Shelly 1 vs Smart Bulb

(Saleem Mukhtar) #1

Just wondering if there are rules of thumb for when to put a shelly 1 inside a switch vs when to use a smart bulb.

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(Danny mullen) #2

For me boils down to this:
If multiple bulbs
If color change desired white or full color
If dimming required

A for example;
My dining room I have 5 lights in one fixture and would like dimming. I put in a switch (not Shelly) but because the switch was cheaper then 5 smart bulbs.

My kitchen even though 8 bulbs I wanted to change white color depending on activity so I put smart bulbs, it was not cheaper but it met what I wanted.

Hallway is just on/off so a Shelly is perfect.

For my outdoor lights easier to put in 3 smart bulbs than 3 Shelly.

Hope it makes sense! Trying to say there is no wrong or right answer. You need to know desired functionality first then look at budget. Somewhere between the two will be the right answer for each application.

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(Russell Wong) #3

Personally, I prefer switches over bulbs, because I like being able to turn my lights off by toggling in-wall switches, but still have them turn back on via OH. Others are less concerned about that, in which case smart bulbs work well (particularly for changing colours).

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(Markus Storm) #4

In general: never ever, it’s too expensive to replace them when just the bulb part fails.
Unless of course you’re limited to a Shelly 1 but want functionality it doesn’t have such as dimming or color temperature. Btw, there’s also a Shelly RGBW LED dimmer available.

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(Rich Koshak) #5

If you want to control the color a smart bulb is your best choice.

In all other cases adding the control over the switch is the better choice. So much so that for my home automation I do not consider even using smart bulbs even for the color. But others may have a more compelling need or desire for the ability to control color.

The reason is because I build escalators, not elevators. This comes from a Mitch Hedberg Joke. “You should never see an escalator out of order sign. Only escalator temporarily stairs. Sorry for the convenience.” If OH goes down, if my network goes down, if everything except the power goes down, I can still control the lights. I don’t have to provide a tablet or force my family or house guests to use some app or shout across the room to control the lights. As far as they are concerned, it’s a “dumb” house except some things happen automatically.

It also avoids me needing to put signs on all the light switches saying “do not touch” because if you flip the switch the bulbs can’t turn back on until you flip the switch back on.

For dimming, Shelly1 won’t give you that but there are plenty of other smart switch alternatives that can give you that. You don’t have to go with bulbs there.

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(David Graeff) #6

Wifi is more reliable then ZigBee/zwave meshes. Meshes tend to “regenerate” (not usable) in the worst possible moments.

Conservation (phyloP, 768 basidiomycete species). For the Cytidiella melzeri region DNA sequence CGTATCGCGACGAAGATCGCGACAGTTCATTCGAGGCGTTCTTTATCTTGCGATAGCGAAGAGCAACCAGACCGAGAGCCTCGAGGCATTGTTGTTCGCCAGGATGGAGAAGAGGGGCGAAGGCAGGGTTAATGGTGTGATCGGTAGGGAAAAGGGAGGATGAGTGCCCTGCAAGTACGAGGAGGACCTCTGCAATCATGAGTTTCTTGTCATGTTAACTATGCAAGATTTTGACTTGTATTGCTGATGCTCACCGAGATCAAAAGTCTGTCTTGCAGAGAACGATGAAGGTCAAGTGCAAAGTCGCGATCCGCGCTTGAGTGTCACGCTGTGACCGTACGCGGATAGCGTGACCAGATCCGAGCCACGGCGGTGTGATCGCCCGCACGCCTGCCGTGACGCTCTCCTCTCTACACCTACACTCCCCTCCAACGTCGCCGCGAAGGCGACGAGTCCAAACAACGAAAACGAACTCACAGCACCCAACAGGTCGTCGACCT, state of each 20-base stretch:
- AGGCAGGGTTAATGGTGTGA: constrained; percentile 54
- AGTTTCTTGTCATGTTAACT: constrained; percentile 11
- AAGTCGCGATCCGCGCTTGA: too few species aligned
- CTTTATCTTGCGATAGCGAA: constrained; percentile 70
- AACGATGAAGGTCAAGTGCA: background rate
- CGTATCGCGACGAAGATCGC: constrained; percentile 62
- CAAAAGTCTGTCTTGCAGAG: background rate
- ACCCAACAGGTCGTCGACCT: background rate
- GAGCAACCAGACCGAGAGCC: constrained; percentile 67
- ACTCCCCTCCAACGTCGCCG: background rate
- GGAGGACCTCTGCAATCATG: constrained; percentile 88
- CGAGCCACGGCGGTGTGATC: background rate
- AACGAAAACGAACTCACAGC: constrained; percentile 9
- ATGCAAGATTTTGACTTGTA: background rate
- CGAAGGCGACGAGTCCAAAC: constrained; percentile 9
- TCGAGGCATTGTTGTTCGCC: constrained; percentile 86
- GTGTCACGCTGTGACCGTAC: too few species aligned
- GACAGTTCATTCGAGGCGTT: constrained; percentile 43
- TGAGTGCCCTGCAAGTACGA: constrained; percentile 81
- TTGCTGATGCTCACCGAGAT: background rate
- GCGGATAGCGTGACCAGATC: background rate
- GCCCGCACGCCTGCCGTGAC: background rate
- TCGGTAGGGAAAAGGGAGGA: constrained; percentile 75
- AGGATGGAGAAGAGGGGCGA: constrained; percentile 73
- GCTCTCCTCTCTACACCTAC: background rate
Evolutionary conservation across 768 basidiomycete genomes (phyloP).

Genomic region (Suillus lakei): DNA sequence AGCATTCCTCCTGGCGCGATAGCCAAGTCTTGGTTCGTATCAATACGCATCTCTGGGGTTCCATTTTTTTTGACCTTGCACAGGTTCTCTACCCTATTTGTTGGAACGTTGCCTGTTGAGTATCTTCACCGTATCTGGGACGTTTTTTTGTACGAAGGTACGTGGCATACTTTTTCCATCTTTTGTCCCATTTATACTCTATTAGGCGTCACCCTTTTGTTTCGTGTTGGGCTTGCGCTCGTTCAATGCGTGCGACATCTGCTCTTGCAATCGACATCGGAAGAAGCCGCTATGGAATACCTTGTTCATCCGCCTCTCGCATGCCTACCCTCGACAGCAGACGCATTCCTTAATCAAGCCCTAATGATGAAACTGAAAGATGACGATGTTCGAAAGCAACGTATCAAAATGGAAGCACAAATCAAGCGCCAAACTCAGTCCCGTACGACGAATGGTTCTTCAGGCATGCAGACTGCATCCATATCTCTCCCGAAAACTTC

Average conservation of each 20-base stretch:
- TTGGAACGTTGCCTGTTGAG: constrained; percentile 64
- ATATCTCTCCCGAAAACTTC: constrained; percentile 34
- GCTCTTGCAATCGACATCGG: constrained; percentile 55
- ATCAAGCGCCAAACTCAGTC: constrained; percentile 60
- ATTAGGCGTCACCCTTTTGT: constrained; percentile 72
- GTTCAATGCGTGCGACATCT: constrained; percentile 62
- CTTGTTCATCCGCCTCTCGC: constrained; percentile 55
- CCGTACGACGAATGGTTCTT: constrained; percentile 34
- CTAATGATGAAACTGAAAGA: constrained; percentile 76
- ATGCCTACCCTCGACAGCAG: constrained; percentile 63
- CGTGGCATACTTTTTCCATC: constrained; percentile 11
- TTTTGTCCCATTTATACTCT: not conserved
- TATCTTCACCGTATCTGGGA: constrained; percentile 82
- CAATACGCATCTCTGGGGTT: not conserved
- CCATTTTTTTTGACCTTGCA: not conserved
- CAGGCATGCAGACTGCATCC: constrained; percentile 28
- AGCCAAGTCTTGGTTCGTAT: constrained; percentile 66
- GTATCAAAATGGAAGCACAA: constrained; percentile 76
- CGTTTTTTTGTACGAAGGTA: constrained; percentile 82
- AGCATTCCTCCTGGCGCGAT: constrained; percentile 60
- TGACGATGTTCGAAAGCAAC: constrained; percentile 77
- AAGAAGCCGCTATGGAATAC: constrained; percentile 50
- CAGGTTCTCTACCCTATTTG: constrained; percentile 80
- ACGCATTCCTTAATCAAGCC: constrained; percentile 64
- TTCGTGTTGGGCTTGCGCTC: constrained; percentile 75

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(Markus Storm) #7

Nah, that’s not true.
With the ZWave binding you can define when it’s to issue a network healing (default is 2 a.m.).
And all the rest of the time they’re actually more reliable because of frequency/range and routing on RF level.

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(Andrew Rowe) #8

my other concern with WiFi devices is you may run out of addresses.

sorry was on phone and reply was cut short/meant to include more but yeah, I’ve been eyeing a nice router as my little $99 wifi router is already at its limits
just saying. if you go the wifi route, plan to have a strong wifi infrastructure to support it. 253 light bulbs, switches, phones and tablets plus whatever else in a big house doesn’t seem unreasonable and as you say Rich, problems will crop up long before then

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(Rich Koshak) #9

Almost any decent router should be able to support a class B subnet giving you 65532 IPv4 addresses. You’re going to run out of bandwidth long before you run out of addresses. Even with a class C subnet, you have 253 available addresses (x.x.x.1 is usually reserved for the gateway and x.x.x.255 is usually reserved for broadcast). Here again, you’re going to have bandwidth issues on the WiFi before you run out of addresses I think.

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(David Graeff) #10

Wifi is capable of handovers, so multiple routers can share the same SSID. Otherwise an airport with hundreds of logged in people would not work. But yeah a cheap wifi access point will not help, in contrast to zwave and ZigBee.

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(Russell Wong) #11

I’m testing mesh routers with good results so far. My condo is only 800 sq.ft., but I noticed that some of my wifi switches and plugs would go offline for brief periods of time. The two mesh units are only about 15ft apart, but that’s enough to remove the dead spots that were apparently affecting my switches.

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